Chapter

Scholarship: Divine Provenance

Peter W. Martens

in Origen and Scripture

Published in print January 2012 | ISBN: 9780199639557
Published online May 2012 | e-ISBN: 9780191738135 | DOI: http://dx.doi.org/10.1093/acprof:oso/9780199639557.003.0004

Series: Oxford Early Christian Studies

Scholarship: Divine Provenance

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Scholarly credentials were integral to Origen's vision of the ideal interpreter of Scripture. But his profile of this figure remains incomplete if we fail to grasp how he contextualized this figure within the Christian faith. This part of the study examines how a commitment to Christianity, from which this interpreter gained a spectrum of loyalties, guidelines, dispositions, relationships, and doctrines, tangibly informed biblical scholarship. The chapter focuses on the educational mandate detailed in the previous part of this study. It explains how Origen positioned Greco-Roman scholarship, especially in his debate with Celsus, as contingent upon God's creative and providential action in the universe. Standing in a long line of Christian apologetic discourse, he contended that all Wisdom, including the discipline of philology, came from God.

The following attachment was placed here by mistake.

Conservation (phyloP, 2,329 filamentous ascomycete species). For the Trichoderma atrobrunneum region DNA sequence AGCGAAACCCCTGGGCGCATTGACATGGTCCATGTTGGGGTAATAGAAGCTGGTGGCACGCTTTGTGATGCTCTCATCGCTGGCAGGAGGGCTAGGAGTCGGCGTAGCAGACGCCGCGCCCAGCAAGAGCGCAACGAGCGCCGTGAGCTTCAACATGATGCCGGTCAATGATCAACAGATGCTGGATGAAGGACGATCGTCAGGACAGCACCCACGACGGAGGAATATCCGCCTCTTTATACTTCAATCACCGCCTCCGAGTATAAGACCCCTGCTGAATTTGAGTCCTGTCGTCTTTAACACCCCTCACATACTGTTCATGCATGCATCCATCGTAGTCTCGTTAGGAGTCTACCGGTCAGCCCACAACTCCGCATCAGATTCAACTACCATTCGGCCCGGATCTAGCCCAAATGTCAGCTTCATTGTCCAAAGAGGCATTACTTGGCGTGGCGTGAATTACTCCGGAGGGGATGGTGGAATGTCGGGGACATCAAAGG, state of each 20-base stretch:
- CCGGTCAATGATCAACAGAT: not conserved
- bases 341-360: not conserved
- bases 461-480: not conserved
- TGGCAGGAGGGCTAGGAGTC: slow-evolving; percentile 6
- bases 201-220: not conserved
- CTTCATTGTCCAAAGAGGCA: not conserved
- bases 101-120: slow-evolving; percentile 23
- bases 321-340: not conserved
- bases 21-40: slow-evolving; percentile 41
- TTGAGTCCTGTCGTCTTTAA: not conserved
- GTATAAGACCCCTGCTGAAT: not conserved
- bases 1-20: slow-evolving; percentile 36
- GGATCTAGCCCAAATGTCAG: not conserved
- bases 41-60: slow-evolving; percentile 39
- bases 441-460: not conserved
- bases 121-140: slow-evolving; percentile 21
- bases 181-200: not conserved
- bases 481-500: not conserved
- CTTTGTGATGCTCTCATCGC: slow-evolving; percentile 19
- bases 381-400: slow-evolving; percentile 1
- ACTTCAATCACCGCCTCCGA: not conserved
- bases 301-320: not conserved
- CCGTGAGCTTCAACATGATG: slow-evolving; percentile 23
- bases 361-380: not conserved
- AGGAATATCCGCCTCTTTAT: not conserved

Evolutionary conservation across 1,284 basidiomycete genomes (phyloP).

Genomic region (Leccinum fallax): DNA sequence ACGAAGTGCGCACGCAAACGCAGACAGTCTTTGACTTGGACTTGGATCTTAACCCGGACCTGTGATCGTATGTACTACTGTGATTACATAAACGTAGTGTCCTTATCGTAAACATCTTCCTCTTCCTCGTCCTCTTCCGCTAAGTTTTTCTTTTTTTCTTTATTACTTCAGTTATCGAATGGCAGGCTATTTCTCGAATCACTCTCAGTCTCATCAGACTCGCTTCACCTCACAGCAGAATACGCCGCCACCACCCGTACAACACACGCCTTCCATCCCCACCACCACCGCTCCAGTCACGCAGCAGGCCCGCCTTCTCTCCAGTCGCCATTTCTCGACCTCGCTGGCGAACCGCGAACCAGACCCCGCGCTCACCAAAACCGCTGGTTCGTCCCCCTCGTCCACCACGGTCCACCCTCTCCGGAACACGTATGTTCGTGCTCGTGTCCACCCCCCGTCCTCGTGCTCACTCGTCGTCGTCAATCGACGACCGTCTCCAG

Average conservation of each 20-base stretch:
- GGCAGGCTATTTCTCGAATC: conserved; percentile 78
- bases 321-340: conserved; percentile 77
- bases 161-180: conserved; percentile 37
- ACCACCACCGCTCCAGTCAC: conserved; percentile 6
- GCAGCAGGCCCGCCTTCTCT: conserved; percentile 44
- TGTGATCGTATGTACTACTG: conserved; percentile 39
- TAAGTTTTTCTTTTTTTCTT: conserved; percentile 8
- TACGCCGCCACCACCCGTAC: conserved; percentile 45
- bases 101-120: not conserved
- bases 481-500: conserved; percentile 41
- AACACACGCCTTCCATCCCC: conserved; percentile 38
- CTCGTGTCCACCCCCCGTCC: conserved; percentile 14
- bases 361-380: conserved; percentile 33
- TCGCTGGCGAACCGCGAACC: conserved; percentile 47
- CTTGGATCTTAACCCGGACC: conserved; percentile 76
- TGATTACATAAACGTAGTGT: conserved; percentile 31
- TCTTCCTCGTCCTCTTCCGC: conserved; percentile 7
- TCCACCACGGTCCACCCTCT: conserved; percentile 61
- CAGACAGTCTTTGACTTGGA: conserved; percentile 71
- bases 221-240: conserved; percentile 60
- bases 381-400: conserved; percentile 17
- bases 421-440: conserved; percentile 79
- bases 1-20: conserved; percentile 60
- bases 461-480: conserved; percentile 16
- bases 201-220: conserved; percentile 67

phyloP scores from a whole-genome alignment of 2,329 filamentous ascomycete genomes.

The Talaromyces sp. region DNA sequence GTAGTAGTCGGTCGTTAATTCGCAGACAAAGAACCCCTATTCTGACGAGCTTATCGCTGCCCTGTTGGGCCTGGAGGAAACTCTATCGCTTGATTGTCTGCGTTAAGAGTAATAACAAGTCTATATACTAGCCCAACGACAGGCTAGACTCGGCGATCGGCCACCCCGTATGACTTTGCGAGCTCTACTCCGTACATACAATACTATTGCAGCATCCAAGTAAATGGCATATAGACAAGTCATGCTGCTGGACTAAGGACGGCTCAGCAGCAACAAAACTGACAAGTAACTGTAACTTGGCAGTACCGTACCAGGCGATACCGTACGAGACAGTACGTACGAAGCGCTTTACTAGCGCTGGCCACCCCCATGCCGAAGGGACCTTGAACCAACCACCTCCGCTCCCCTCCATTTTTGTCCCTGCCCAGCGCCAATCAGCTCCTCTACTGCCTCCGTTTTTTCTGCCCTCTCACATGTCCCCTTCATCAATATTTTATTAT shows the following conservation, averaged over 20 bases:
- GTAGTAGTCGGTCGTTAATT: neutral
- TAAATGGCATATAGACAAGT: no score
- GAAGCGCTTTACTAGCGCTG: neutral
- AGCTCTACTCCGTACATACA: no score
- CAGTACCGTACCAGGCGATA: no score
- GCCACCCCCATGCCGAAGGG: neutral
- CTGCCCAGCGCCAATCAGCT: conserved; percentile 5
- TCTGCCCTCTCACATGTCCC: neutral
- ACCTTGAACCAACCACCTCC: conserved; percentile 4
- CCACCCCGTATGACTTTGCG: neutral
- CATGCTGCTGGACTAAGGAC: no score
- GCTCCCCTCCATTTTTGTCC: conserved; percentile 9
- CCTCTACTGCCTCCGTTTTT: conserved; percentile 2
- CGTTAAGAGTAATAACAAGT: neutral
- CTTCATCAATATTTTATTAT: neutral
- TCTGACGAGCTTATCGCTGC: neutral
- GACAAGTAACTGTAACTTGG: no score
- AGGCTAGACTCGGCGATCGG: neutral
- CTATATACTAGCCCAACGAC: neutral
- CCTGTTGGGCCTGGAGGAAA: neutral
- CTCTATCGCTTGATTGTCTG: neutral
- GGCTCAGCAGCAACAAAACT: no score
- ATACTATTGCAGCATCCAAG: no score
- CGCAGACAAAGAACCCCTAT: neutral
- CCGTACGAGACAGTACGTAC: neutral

Keywords: Origen; Celsus; providence; philology; apologetics; divine provenance

Chapter.  10136 words. 

Subjects: Early Christianity

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